Thanksgiving week is here and while it is a joyous time of year, it can also be stress-inducing, for a number of reasons. And while I can't coach you on which route you should take to avoid traffic, or how to navigate the political conversations with family around the dinner table, I can give you some tips on how to make the most of your food experience so you are free to relax and enjoy your holiday with peace of mind.
1. First and foremost, enjoy your food! It doesn’t serve anybody, especially yourself, if you make yourself feel guilty for breaking your nutrition routine on Thanksgiving. Do you have stuffing and pumpkin pie every day? No. But can you enjoy those things on Thanksgiving? Absolutely! The more you can let go and just enjoy the food on your plate, the more you can be present and enjoy the company around the table. Remember, being overly restrictive, on Thanksgiving or any other day, can greatly detract from you building a lifelong healthy relationship with food.
2. Just because you’re off your routine for a day or two, or even three, doesn’t mean you blew it. Habits aren’t made in a day and they certainly aren’t broken in a day either. Relax, it’s a holiday week and things are going to be different. Being off your routine also doesn’t mean you have the excuse to go completely overboard. Being healthy is about finding sustainable balance in all areas of life. So, if you have a heavy dinner, maybe have a lighter breakfast the next day or add a few more minutes to your workout – do what makes you feel good and balanced. This isn’t your first holiday and it won’t be your last, so finding ways to build balance throughout the holiday season will be key so you can enjoy it without guilt and be present to spend quality time with friends and family. One day will not make or break your health journey.
3. Do not, and I repeat, do not starve yourself before Thanksgiving dinner. In anticipation of a bigger dinner, many try to not eat beforehand. I guarantee that by doing this, you will end up eating more at dinner, and feeling worse (physically and mentally). I recommend having a balanced breakfast with protein (eggs, yogurt, etc) and fiber (fruits, veggies, oatmeal, etc) to keep you nourished and satisfied.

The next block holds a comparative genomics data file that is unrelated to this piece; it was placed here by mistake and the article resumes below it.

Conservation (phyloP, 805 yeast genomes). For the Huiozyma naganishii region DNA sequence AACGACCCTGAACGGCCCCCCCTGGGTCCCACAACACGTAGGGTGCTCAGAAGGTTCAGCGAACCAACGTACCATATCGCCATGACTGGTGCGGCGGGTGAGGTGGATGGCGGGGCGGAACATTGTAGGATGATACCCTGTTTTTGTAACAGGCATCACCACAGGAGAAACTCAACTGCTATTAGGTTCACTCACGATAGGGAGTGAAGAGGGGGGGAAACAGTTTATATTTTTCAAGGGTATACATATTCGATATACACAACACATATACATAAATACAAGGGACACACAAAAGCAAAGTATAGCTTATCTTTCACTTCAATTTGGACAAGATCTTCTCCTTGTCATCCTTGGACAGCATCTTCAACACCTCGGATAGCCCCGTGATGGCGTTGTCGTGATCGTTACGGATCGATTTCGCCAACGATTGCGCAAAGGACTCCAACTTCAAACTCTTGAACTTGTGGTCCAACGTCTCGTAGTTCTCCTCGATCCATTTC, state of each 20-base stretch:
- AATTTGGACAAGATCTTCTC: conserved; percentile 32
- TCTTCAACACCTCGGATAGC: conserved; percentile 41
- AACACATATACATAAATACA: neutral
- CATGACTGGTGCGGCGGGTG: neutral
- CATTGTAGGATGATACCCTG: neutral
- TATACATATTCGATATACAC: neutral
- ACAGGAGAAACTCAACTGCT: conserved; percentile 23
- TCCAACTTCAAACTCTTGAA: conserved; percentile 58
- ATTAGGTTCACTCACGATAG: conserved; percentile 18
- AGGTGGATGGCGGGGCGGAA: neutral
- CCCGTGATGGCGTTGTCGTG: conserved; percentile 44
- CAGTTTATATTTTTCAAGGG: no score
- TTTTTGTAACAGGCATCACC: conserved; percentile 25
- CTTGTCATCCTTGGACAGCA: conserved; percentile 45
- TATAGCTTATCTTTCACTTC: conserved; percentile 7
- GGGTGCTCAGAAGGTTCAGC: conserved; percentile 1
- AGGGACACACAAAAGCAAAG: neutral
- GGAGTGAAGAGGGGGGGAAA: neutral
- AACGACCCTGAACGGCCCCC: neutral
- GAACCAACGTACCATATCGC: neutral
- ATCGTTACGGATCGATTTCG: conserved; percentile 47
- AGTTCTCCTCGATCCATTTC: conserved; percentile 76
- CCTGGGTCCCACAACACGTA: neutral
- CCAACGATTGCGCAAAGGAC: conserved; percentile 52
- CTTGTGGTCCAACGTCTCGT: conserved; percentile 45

4. Snack smart. We’ve all been there – showed up to a party or event not having eaten for several hours, and what usually happens? We load up on the appetizers – cheese, crackers, dips – and by the time dinner comes, we are totally stuffed! About an hour or two before the event/dinner, have a snack - like fruit and nuts, yogurt and berries, or veggies and hummus - to make sure you don’t show up to dinner completely hungry or deprived.
5. Load up on the veggies and protein first. While there are no such things as good or bad foods, when you head to the buffet – try loading your plate with protein (turkey) and veggies first. This way you can ensure that you’re eating plenty of foods that keep you full, and pack in some good nutrients, then you can add things like stuffing, cranberry sauce, etc to enhance your meal.
6. Don’t forget the water! While it’s tempting to sip on wine and only wine throughout the night, don’t forget to alternate alcoholic drinks with water. This will help keep you hydrated and will keep you from overeating due to the appetite stimulating effects of alcohol. You’ll probably feel a lot better the next morning too :)
7. Finally, slow down, relax, enjoy, and trust your body. Again – holidays are a part of life and so is the food that comes with them. Remember that food isn’t just about macronutrients or calories, it’s about cultural traditions, bringing people together, and building memories. So slow down, listen to your body, enjoy your food, enjoy the conversation, and enjoy the people around you! Most importantly, have a safe and happy holiday!
With Love and Thanks,